France and other countries that need help tackling the rising illicit tobacco trade should ask for assistance from the European Anti-Fraud Office (OLAF), according to Czech MEP Tomáš Zdechovský.
Zdechovský, a European People’s Party (EPP) MEP in the Budgetary Control Committee, asked the European Commission if OLAF is supporting France in investigating illicit trade routes from Algeria.
To date, France has not requested OLAF’s assistance, the EU executive responded.
“This is very sad and I hope France and even other member states will now ask for help because OLAF’s assistance could be very useful for them,” Zdechovský commented.
According to KPMG’s annual study ‘Project Sun’, there has been a rise of genuine products, illegally smuggled, into France, especially from Algeria.
In 2017, France was the largest illicit cigarettes market accounting for 7.61 billion units, though it registered a large 15% drop in the number of counterfeit and contraband cigarettes.
However, initial survey results in 2018 have indicated a reversal of the 2017 reduction trend.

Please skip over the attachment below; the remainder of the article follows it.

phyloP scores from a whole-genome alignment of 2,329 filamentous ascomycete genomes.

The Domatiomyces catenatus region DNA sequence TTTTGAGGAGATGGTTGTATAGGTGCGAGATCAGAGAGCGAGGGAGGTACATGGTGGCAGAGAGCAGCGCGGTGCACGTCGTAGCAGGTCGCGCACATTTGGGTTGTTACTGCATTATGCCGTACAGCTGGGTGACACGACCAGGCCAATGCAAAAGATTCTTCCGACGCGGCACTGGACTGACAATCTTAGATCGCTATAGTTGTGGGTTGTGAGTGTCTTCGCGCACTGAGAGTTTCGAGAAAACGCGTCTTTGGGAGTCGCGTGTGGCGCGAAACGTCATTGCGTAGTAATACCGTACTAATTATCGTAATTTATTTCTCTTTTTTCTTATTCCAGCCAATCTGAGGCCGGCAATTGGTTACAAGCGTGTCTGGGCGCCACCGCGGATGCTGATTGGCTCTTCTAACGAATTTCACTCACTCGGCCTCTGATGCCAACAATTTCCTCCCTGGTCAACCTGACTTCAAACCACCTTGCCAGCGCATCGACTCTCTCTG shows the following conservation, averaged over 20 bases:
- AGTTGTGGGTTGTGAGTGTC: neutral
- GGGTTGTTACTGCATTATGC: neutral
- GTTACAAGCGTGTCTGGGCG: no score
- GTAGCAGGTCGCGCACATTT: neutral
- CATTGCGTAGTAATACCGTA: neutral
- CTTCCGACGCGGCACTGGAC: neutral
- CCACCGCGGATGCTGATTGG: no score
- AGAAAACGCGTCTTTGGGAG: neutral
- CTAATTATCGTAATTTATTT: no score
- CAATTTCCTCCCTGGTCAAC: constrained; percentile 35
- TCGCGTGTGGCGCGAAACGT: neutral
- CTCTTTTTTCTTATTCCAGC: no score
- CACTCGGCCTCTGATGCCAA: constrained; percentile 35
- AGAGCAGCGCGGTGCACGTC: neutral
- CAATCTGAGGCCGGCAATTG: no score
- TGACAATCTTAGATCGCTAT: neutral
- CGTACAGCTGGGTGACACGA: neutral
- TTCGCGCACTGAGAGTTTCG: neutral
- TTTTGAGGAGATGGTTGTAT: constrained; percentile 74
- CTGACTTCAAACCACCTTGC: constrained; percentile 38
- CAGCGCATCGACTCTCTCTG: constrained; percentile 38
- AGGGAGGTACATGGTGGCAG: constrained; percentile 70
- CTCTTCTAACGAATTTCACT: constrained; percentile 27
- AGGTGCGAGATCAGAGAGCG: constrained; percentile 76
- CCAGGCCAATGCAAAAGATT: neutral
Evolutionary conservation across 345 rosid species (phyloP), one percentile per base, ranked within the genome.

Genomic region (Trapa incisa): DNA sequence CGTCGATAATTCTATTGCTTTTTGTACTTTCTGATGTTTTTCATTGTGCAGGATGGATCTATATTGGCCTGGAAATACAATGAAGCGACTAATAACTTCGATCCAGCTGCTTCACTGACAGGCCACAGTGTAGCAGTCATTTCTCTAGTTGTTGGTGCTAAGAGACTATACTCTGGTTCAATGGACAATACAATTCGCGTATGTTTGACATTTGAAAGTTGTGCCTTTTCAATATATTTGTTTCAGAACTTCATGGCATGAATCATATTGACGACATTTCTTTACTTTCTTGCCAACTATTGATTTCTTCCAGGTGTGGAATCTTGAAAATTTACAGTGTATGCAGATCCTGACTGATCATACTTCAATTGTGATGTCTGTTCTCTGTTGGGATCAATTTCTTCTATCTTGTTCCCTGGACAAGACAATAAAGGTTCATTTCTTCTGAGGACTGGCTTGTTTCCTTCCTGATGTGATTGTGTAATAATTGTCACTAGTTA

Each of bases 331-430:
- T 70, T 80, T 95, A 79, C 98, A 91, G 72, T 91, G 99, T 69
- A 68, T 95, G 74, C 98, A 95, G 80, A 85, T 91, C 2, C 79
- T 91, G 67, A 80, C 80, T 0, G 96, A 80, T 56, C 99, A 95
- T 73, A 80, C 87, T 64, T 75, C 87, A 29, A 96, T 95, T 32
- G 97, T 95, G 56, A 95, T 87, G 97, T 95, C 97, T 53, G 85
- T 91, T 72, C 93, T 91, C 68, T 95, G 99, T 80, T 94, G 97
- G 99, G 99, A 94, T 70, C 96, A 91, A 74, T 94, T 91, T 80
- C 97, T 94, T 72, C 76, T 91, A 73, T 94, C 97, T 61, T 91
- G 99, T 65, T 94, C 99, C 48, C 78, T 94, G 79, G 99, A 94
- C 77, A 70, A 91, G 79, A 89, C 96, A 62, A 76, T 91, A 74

The illicit flow from outside the EU and more specifically from Algeria is still very high, reaching 2.44 billion cigarettes in the illicit market.
The Commission told Zdechovský that while combating the illicit trade is principally a matter for the French authorities, “the EU’s European Anti-Fraud Office (OLAF) could be advantageous”.
“In complex cross-border cases, in particular, OLAF can bring significant added value by helping coordinate anti-smuggling operations carried out by law-enforcement agencies across Europe,” the Commission added.
A big threat for the EU
Zdechovský told EURACTIV that the French authorities cannot face the situation alone.
“This is why the illegal trade is so successful. We need more effective cooperation between OLAF, Europol and Eurojust to stop these people operating all over Europe,” he added.
He noted that these cigarettes are sold on France’s black market and probably in other countries. “Unfortunately, there is no action plan on behalf of Europol to stop this illicit trade.”
“Illegal cigarettes trade may be a very big threat for the EU. As we can see in the study, Illegal cigarette flow to the EU continues to flourish and we can expect its spread across Europe. Especially from Algeria, which is the biggest producer of cigarettes, there are much more cigarettes every year,” he concluded.
OLAF recently told EURACTIV that it would endeavour to facilitate any request for assistance from a member state and has regularly assisted them in dealings with third countries.
“However, this is something principally for the French authorities to consider.”